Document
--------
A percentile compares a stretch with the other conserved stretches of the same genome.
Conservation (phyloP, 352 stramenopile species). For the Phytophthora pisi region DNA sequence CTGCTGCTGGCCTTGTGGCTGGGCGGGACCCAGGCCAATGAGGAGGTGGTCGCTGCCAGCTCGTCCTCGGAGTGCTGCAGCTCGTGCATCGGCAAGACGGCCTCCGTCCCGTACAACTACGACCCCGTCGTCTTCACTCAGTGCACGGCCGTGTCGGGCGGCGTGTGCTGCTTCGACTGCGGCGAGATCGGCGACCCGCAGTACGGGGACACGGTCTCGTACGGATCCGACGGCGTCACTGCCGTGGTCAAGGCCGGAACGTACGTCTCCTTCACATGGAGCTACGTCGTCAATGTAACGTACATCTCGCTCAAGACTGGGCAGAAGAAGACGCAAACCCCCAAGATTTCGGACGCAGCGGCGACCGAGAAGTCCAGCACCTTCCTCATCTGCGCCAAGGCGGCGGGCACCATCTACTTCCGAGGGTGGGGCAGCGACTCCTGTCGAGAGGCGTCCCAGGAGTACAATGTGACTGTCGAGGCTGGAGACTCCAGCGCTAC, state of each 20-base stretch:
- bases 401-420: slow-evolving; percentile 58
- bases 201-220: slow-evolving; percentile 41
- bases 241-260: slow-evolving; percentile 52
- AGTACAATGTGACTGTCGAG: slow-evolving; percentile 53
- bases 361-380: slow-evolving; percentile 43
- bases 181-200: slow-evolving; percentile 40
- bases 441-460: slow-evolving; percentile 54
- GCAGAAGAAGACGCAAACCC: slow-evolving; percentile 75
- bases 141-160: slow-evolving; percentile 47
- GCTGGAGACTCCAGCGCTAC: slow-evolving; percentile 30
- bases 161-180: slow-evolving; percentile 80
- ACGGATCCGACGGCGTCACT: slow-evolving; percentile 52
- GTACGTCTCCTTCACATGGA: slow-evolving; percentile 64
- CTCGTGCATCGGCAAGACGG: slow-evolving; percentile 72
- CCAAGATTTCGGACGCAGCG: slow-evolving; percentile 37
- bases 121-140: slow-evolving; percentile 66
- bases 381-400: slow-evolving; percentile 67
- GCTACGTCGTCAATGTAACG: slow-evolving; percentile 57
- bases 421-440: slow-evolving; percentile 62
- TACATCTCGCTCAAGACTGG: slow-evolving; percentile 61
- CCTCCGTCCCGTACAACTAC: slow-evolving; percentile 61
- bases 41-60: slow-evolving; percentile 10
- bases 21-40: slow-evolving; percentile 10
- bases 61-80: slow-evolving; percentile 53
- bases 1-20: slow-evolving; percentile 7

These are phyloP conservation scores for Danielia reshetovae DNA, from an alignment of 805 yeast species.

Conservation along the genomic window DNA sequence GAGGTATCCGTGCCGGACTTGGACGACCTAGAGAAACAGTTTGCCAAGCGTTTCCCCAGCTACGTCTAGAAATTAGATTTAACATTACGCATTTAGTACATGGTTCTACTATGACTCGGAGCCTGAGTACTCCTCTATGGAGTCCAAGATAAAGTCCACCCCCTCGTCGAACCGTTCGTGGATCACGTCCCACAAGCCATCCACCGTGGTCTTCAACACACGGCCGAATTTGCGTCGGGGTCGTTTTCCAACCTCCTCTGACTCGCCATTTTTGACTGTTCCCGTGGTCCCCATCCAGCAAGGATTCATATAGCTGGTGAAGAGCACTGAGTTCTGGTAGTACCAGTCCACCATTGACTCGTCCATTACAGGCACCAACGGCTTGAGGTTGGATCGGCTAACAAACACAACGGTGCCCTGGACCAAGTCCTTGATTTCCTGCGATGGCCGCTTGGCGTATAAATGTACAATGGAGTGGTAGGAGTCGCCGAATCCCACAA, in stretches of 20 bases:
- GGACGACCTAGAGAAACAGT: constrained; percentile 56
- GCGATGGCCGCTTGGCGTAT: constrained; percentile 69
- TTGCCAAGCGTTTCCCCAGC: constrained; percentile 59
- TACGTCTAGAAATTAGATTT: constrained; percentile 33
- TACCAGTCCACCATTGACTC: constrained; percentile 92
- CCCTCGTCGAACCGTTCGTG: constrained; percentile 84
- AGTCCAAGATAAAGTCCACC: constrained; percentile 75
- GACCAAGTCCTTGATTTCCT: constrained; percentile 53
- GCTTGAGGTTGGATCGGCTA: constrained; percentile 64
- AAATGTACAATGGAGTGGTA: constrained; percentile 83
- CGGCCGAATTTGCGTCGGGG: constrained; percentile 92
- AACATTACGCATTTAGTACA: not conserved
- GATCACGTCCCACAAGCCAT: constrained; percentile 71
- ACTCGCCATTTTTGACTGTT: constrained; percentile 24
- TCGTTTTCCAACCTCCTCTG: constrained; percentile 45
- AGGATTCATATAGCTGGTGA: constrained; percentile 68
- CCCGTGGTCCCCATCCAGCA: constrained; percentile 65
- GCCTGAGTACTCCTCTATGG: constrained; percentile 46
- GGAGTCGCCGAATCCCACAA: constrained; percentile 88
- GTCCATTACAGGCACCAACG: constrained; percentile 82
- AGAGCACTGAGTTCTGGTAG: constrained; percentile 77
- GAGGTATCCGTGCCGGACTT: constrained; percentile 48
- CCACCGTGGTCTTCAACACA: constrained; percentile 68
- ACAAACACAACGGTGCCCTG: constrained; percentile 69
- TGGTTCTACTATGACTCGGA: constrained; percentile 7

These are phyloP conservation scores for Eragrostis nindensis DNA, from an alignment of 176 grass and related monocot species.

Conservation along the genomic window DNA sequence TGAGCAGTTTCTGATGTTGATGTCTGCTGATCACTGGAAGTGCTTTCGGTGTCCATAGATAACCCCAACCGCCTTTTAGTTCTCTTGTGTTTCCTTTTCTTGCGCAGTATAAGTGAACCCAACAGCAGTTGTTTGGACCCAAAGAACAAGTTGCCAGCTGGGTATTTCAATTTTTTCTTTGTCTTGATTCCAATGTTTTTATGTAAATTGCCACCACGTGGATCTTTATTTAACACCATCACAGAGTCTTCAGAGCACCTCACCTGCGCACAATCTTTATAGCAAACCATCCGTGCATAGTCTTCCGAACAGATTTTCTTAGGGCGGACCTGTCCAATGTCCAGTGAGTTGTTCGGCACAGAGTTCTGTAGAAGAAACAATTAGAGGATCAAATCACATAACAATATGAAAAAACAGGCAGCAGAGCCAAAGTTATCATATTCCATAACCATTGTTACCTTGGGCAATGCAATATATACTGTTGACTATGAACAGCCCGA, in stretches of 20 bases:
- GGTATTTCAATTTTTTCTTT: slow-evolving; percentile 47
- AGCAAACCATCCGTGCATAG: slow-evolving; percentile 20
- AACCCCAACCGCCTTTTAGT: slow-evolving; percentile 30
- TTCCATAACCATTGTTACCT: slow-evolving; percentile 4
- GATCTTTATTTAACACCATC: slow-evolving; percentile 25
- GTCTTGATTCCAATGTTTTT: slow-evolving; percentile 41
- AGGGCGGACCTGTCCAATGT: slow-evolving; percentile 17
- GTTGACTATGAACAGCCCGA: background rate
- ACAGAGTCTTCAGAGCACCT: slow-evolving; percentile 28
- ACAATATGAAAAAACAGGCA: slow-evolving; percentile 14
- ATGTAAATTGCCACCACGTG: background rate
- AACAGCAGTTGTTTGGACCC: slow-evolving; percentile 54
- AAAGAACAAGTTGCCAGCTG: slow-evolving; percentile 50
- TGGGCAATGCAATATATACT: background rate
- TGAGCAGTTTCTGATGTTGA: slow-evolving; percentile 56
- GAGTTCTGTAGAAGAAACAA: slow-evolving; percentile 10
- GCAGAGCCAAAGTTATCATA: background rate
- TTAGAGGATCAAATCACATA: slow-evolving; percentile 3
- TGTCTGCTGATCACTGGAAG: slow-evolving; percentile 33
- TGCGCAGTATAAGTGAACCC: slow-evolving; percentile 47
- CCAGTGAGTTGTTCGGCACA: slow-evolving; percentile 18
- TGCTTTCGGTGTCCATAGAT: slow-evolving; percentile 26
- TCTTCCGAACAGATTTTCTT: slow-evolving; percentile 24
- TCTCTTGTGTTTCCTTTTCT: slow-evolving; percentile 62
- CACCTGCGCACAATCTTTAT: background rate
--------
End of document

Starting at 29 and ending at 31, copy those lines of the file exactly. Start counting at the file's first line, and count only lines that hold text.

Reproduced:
Conservation along the genomic window DNA sequence GAGGTATCCGTGCCGGACTTGGACGACCTAGAGAAACAGTTTGCCAAGCGTTTCCCCAGCTACGTCTAGAAATTAGATTTAACATTACGCATTTAGTACATGGTTCTACTATGACTCGGAGCCTGAGTACTCCTCTATGGAGTCCAAGATAAAGTCCACCCCCTCGTCGAACCGTTCGTGGATCACGTCCCACAAGCCATCCACCGTGGTCTTCAACACACGGCCGAATTTGCGTCGGGGTCGTTTTCCAACCTCCTCTGACTCGCCATTTTTGACTGTTCCCGTGGTCCCCATCCAGCAAGGATTCATATAGCTGGTGAAGAGCACTGAGTTCTGGTAGTACCAGTCCACCATTGACTCGTCCATTACAGGCACCAACGGCTTGAGGTTGGATCGGCTAACAAACACAACGGTGCCCTGGACCAAGTCCTTGATTTCCTGCGATGGCCGCTTGGCGTATAAATGTACAATGGAGTGGTAGGAGTCGCCGAATCCCACAA, in stretches of 20 bases:
- GGACGACCTAGAGAAACAGT: constrained; percentile 56
- GCGATGGCCGCTTGGCGTAT: constrained; percentile 69